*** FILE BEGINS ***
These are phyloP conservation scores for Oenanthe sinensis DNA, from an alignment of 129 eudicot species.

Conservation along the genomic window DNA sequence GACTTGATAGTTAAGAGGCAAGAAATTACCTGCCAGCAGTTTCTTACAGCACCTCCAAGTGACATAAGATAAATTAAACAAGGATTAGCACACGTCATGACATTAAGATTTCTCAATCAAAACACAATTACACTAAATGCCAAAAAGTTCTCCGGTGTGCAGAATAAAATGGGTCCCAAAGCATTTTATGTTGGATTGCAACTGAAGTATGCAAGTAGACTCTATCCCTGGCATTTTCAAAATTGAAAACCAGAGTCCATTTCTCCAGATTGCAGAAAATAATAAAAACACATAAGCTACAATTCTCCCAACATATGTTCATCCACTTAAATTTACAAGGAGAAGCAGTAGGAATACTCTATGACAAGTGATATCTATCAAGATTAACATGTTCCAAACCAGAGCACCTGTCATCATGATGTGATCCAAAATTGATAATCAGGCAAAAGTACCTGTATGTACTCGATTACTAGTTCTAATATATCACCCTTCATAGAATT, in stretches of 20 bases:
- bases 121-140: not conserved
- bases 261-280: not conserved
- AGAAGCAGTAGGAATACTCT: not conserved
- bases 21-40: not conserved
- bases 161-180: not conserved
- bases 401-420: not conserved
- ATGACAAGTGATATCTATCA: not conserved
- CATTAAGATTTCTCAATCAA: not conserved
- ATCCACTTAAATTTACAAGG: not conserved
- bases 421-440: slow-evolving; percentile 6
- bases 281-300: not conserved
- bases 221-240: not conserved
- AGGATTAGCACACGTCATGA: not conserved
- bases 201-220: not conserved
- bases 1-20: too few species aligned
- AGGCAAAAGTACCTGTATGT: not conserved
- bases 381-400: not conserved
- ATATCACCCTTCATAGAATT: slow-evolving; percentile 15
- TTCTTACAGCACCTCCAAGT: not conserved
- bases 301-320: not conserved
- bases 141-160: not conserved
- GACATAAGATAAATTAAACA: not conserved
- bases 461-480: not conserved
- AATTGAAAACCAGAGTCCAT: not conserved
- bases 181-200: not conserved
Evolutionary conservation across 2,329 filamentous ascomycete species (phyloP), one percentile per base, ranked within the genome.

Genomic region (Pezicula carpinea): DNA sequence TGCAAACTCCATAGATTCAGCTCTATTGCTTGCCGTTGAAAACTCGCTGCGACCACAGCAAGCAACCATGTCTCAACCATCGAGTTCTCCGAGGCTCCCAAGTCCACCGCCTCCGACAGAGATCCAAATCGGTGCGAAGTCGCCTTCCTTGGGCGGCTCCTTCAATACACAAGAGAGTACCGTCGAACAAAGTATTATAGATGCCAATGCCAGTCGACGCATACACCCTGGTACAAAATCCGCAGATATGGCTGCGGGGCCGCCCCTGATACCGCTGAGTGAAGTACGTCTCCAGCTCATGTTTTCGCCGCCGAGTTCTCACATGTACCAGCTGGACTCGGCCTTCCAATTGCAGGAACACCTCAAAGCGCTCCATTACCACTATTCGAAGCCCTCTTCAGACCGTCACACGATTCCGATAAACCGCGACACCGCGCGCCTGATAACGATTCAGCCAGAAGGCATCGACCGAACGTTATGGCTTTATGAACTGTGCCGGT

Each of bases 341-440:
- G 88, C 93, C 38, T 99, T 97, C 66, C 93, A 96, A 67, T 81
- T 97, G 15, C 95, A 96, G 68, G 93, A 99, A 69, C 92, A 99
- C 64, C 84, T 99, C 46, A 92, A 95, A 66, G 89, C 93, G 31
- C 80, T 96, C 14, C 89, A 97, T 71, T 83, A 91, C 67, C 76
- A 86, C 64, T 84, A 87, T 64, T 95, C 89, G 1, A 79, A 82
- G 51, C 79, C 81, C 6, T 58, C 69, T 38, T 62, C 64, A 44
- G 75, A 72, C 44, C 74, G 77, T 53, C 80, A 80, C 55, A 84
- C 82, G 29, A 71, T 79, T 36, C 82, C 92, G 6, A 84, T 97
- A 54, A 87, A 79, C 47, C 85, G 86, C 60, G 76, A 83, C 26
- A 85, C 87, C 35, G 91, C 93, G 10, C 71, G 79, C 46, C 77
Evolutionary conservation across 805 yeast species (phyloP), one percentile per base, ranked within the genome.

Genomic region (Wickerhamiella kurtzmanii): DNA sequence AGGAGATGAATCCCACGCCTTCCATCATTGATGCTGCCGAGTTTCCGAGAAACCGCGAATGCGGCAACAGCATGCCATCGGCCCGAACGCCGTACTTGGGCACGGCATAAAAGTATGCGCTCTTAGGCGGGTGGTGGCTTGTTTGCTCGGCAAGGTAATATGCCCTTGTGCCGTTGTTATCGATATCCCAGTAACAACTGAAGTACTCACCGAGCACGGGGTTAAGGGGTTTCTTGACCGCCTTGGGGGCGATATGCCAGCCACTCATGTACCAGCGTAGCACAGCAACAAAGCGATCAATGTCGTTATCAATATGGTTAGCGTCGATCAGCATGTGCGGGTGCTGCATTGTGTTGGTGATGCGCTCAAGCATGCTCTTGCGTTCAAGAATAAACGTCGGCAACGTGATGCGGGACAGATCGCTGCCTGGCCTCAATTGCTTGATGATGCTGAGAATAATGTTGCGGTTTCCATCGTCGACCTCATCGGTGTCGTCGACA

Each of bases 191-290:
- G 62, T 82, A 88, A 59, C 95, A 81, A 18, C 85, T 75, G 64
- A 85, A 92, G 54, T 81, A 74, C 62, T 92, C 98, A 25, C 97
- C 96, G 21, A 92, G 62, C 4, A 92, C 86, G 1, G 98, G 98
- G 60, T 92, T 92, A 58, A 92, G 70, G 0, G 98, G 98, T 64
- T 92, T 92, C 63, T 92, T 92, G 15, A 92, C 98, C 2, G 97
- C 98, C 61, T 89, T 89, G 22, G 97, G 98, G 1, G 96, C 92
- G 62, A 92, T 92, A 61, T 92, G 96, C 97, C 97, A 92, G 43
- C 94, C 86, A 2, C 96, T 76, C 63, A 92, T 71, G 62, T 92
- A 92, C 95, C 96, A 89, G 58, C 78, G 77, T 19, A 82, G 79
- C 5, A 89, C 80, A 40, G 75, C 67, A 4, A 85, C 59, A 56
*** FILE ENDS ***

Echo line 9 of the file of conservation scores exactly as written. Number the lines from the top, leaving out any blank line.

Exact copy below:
- ATGACAAGTGATATCTATCA: not conserved